Like, if every family in America re-used 2 feet of ribbon, we'd save enough to tie a bow around the planet!
The sustainability-minded junk removal service, Junk King, created an infographic detailing the embarrassing excess of waste we Americans conjure up over the holidays. We are terrible! Although really it comes as little surprise to anyone who has ever watched footage of the national bloodsport of competitive shopping known as Black Friday.
We love the holiday junk and all its trappings and wrappings. How much? Well put it this way: Between Thanksgiving and January 1, we gift the landfills with an additional one million tons of waste per week. (Note: I don't normally condone making nouns into verbs, as in gifting, but find it oddly soothing when describing something that rankles me so.)
Anyway, back to the facts, graphic-style:
Junk King also came up with these tips to help combat the waste – many of which we have talked about on TreeHugger before (some things can't be mentioned enough):
Wrap creatively: Wrapping paper and gift bags aren’t the only way to wrap presents. Try using a different material that you already have around your house. Newspaper, sheet music, and old maps are fun choices and are much more unique than commercial wrapping paper. You could also use scarves, t-shirts, or other fabric to wrap gifts. That way, the wrapping could be a gift as well!
Buy a potted tree: Every year, nearly 33 million live trees are sold across North America. Considering how much paper that we waste, saving a tree is the least that we can do. Buy a potted tree this year instead of cutting one down. This way, after the holidays are over and it’s time to take down the decorations, you can plant the tree in your own backyard.
Regift: Around 35% of Americans have an unopened or unused gift collecting dust somewhere. Instead of taking up valuable space or throwing it away, find it a new home. If you don’t know of anyone who would like the gift, take it to a donation center. During the holidays, there are plenty of organizations collecting gifts for those who are less fortunate.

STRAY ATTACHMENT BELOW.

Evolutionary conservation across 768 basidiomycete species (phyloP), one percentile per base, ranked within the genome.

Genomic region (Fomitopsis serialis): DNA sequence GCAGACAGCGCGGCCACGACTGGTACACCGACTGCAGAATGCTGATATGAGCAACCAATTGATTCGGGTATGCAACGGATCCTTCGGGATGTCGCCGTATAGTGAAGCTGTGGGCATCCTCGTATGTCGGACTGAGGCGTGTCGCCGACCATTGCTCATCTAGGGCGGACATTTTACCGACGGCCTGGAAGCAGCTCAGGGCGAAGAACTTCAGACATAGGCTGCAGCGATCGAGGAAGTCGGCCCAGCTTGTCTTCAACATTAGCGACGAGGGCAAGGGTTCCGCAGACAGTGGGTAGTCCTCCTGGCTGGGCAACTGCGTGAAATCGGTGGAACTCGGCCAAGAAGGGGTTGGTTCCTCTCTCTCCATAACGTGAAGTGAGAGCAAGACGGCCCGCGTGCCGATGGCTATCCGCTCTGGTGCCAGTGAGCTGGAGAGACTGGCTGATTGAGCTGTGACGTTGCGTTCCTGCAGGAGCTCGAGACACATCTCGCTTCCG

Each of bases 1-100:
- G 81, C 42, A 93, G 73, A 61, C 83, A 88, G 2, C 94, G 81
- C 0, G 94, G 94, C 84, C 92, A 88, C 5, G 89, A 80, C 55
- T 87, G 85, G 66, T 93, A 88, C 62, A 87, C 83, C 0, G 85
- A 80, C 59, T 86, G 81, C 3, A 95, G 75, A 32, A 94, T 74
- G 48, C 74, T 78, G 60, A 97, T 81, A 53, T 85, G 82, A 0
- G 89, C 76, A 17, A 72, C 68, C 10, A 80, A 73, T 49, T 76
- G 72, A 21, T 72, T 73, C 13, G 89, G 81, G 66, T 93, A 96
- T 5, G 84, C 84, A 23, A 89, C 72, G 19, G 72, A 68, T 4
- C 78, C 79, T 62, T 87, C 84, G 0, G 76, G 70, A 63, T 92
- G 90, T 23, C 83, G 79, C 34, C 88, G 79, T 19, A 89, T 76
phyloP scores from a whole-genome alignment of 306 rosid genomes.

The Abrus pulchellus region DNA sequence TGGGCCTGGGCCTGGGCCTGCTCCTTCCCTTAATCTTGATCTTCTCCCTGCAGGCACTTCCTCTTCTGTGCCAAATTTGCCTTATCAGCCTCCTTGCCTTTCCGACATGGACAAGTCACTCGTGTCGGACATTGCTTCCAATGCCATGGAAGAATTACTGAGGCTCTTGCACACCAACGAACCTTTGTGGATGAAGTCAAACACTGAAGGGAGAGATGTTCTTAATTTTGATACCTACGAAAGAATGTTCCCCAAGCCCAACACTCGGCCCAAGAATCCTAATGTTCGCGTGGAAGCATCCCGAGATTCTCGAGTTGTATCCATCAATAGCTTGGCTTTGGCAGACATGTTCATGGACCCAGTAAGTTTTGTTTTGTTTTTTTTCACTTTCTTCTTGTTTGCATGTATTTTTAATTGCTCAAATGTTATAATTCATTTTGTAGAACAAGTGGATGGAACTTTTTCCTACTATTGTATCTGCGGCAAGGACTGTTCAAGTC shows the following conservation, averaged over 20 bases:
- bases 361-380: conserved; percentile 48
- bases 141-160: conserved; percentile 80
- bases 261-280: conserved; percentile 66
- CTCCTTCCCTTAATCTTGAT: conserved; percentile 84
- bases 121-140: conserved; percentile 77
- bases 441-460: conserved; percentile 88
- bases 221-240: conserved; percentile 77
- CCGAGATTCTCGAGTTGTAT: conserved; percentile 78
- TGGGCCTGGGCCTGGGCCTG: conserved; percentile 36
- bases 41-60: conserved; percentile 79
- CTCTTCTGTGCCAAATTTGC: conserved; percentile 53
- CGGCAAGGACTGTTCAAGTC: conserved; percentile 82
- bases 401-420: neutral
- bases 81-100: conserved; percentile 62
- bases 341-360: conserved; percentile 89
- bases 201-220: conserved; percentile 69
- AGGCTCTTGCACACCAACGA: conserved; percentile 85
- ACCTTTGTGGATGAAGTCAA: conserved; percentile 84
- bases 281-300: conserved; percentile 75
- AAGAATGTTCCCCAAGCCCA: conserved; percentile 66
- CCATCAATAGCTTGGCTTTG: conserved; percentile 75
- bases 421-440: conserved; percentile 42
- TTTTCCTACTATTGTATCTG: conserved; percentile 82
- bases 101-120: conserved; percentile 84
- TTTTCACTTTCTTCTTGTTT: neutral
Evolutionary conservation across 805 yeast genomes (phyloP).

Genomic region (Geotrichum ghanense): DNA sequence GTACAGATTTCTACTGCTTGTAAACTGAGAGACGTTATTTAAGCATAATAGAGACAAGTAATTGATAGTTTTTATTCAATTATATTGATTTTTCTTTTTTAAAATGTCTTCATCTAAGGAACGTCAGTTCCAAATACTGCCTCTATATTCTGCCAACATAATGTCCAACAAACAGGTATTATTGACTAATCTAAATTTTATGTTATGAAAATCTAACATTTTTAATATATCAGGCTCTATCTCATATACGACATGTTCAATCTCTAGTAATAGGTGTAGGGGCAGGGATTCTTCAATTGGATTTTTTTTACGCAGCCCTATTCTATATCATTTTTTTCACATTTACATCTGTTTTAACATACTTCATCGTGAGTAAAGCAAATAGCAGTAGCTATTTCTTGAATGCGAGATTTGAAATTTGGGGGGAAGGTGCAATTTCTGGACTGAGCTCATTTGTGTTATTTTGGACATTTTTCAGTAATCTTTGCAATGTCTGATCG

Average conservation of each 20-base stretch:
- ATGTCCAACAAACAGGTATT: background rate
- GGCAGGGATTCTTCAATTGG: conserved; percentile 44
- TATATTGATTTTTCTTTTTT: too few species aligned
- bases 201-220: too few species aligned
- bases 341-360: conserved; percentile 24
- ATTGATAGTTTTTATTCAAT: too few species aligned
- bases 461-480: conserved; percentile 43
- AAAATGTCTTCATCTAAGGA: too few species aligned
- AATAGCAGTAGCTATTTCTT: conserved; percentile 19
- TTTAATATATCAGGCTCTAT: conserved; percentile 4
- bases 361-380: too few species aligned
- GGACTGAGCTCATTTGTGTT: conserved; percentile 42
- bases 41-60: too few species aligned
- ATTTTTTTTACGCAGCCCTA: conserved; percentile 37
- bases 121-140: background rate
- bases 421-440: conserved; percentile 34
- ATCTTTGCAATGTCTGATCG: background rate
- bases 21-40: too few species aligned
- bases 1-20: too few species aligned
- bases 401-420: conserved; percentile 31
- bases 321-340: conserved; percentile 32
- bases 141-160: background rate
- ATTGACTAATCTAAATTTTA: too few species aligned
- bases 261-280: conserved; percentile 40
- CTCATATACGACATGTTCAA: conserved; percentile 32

Give sustainably: There are a number of small steps that you can take to make your gift a little bit more environmentally friendly. For example, if you’re giving a battery-powered gift, consider gifting a reusable battery charger along with it! If you’re giving someone something made from paper, like a journal, try to find one that’s made from recycled paper. Buying a handmade gift from a local shop or online store, or even making a gift yourself, can also help reduce waste, as these products are not mass-produced.
Go digital: About 2.6 billion cards are given to people every year. That amounts to just about 50,000 cubic yards of paper -- enough to fill a football field 10 stories high! And no matter how sentimental they may be, they usually end up stashed away in a box or thrown away. Instead of paying for overpriced, wasteful cardstock, send an electronic greeting card for free!
Donate your leftovers: Holiday meals are usually big ordeals, and it’s always better to have too much than too little, but most of the time the leftovers are too much to handle. Instead of wasting perfectly good food, consider bringing your leftovers to a local homeless shelter. There are plenty of people who go hungry during the holidays, and your donation could make a world of difference to someone in need.